“When someone from outside came to their house, they also had to make sure to take all kinds of precautions and that created its own protocols. This is exactly the way people would have felt when they were sitting inside the fort in those days and this has definitely shifted. Also, when you are sitting inside a fort and when you have to go out, you start thinking about what do I need to do to make sure that I am safe and how do I come back after accomplishing the tasks and this is what I am seeing happening to consumers. If you look at all our retailers, the first good news is that one of the earliest categories to recover was home. The ticket size has also doubled and I think that is because they were sitting in the house browsing as to what they want. The home also became the place where the discovery phase of shopping was happening so they were thinking about various things from a digital perspective and then they were going to the store and buying whatever they wanted to buy and come back soon enough into their houses,” he added.
Latika said that the way things have been, there’s been no place to go but a home for the last few months. She said, “People would ask earlier, there’s competition. I would not consider other home brands as a competition but your competition is somebody who stops and decides to have lunch or they have got some school things to do for their children so the budget goes into that. If there’s a vacation or a family wedding, the interests are distracted. At the moment, we have all been blessed that the interest is entirely on home and the lessons to learn from that have been that there’s been an over utilisation of home.”
She feels that there has been a realisation that it’s time to look after your home as a lot of people who buy from Freedom Tree are busy professionals. They have been blessed with this time to look after their homes. Latika added that people had realised that it was the space that nurtured them the most for when they do need to step out.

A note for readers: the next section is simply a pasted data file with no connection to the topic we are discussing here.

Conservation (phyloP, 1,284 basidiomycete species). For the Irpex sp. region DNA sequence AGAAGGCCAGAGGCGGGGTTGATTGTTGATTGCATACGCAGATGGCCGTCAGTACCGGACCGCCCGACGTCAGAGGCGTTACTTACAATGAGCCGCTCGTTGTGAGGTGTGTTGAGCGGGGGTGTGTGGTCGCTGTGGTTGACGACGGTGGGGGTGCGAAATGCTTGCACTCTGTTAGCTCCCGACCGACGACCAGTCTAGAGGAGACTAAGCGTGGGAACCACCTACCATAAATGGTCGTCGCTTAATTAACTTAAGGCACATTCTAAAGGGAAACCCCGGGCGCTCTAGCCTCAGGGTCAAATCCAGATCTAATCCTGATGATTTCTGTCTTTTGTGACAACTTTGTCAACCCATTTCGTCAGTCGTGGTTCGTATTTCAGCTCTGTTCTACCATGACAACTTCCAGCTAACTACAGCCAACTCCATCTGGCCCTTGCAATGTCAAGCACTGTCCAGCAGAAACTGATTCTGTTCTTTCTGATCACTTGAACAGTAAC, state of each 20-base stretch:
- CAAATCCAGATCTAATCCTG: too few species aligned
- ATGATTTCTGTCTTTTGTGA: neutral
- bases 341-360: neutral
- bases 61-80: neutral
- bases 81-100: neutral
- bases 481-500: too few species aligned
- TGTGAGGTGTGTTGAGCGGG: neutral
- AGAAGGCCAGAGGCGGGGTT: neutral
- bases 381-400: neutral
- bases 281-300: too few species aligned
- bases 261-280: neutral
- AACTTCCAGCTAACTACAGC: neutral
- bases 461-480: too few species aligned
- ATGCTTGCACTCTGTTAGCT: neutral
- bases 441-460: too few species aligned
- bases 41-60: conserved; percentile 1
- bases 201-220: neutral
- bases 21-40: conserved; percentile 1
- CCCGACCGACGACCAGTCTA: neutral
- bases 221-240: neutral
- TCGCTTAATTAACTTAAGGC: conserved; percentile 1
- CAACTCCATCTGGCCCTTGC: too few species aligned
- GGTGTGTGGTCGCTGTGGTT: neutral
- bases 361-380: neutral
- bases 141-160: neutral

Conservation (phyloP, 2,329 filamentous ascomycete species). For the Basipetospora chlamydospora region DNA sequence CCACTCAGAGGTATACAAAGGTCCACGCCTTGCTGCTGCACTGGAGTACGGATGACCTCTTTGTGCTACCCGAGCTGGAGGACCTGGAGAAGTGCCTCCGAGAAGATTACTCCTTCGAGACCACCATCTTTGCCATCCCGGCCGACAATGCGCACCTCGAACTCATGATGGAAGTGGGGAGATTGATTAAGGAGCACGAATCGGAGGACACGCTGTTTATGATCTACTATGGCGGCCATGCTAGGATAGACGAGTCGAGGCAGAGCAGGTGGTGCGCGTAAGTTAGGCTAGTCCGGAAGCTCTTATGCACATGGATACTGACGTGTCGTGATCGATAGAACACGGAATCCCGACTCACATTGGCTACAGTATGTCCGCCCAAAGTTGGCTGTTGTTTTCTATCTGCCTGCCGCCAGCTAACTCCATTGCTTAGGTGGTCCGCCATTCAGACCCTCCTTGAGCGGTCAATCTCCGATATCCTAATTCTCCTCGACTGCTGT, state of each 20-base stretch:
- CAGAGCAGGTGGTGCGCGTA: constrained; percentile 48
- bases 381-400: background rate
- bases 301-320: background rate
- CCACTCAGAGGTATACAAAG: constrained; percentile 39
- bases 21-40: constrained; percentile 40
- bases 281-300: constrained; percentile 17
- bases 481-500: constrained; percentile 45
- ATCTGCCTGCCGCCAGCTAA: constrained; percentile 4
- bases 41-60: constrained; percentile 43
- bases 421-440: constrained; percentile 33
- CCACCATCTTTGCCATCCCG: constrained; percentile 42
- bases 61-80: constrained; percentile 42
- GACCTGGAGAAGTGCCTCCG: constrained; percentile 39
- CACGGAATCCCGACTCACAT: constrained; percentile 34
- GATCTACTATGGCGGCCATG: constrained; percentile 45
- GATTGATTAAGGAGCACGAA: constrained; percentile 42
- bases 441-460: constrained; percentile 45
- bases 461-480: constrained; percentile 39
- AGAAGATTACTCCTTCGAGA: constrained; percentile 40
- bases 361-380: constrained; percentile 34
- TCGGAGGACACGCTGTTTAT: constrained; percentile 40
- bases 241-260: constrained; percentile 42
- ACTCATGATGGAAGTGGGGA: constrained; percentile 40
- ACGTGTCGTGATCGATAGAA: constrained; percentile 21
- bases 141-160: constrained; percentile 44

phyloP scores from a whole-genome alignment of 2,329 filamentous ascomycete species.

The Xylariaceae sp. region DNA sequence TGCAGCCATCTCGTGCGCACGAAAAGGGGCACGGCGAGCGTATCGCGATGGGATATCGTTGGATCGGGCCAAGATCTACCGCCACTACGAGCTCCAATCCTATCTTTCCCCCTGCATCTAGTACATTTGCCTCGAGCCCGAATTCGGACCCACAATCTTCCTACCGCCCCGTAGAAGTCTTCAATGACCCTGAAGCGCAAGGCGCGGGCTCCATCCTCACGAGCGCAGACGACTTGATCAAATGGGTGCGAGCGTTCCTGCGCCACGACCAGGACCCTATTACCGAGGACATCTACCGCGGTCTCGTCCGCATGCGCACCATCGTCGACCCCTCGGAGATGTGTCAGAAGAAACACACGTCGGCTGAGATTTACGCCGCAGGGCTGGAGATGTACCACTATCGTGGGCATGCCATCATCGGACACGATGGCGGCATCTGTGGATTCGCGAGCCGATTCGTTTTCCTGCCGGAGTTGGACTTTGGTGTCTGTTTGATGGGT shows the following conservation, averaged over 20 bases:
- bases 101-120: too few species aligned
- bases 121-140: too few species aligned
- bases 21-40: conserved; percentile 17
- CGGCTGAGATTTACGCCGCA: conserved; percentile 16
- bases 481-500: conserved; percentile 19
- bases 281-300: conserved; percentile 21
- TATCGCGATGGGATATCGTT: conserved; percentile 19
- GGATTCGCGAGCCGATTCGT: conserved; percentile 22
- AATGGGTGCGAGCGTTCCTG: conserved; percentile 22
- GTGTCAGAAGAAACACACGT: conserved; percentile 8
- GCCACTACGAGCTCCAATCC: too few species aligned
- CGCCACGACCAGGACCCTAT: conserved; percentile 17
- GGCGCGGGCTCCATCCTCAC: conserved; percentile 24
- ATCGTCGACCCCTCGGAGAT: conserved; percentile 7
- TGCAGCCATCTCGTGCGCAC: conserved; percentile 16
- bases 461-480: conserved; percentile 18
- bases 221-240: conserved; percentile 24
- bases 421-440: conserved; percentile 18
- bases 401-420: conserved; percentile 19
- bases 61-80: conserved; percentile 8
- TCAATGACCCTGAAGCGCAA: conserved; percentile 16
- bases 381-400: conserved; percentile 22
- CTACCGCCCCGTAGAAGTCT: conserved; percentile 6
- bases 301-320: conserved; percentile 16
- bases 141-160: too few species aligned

“The two biggest shifts that have happened for us was quick online and offline seamlessness as anybody who came to the store made a purchase. They risked to come out and would make a purchase. What surprised me the most was the unusual categories, the bigger category investments. The purchases of better quality, higher-value products was also surprising. People were looking at buying things as investing in themselves. These are few of the unexpected things,” added Latika.
Govind said, “Covid-19 has been one of the worst phenomenons for working women and I would like to highlight it because classically a working woman was leaving home to her mates, leaving the kids to school, and was then going to work peacefully. Now that she is at home, she has to take care of her work, her husband, her home as well as the kids. Normally she works eight hours a day but is now working 24 hours a day. WFH will stay but I still believe that human beings are social animals, we love to touch, feel, and talk to people so we cannot be stuck in a fortress. There’s a great word in Marathi, ‘natyabhoomi’ that means “firta rangmanch”. In Marathi when you say firta rangmanch, the same drawing hall becomes a playground, the same playground becomes a kitchen, and the same kitchen becomes a school which is what is happening.”
He further said that certain things that were luxury till yesterday has become a necessity today, and some things that were wants yesterday have become needs today. For example, now that the maids were not coming, a dishwasher became a permanent part of people’s homes. Govind said that all the additions in the homes became a need from luxury which is the change in consumer behaviour.
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STERLING’S STRIKE HELPS ENGLAND DEFEAT CROATIA
Raheem Sterling, center, celebrates after scoring goal during the Euro 2020 soccer championship match between England and Croatia at Wembley stadium in London.
A thunderous goal from Raheem Sterling helped England defeat Croatia 1-0 in the Group D encounter of the ongoing European Championships here at the Wembley Stadium on Sunday. England managed to gain full three points from the match against Croatia and now the Three Lions will lock horns against Scotland on June 18 while Croatia will square off against Czech Republic on the same day.
The first half between England and Croatia saw no goals and as a result, the scoreline remained 0-0 at halftime. In the first half, England held on to the ball for 58 per cent of the match, while Croatia held on to it for 42 per cent. The deadlock was finally broken in the 57th minute as Raheem Sterling registered the goal for England. This was Sterling’s first goal at a major tournament. Kalvin Phillips made a stunning run as he beat two players and then he went on to pass the ball to Sterling, and he did not disappoint and successfully netted the ball into the goalpost.No more goals were possible in the match, and in the end, England went away with a 1-0 victory. Austria will lock horns against North Macedonia while in another match, Netherlands and Ukraine will be squaring off against each other.
Mizoram man who headed world’s largest family dies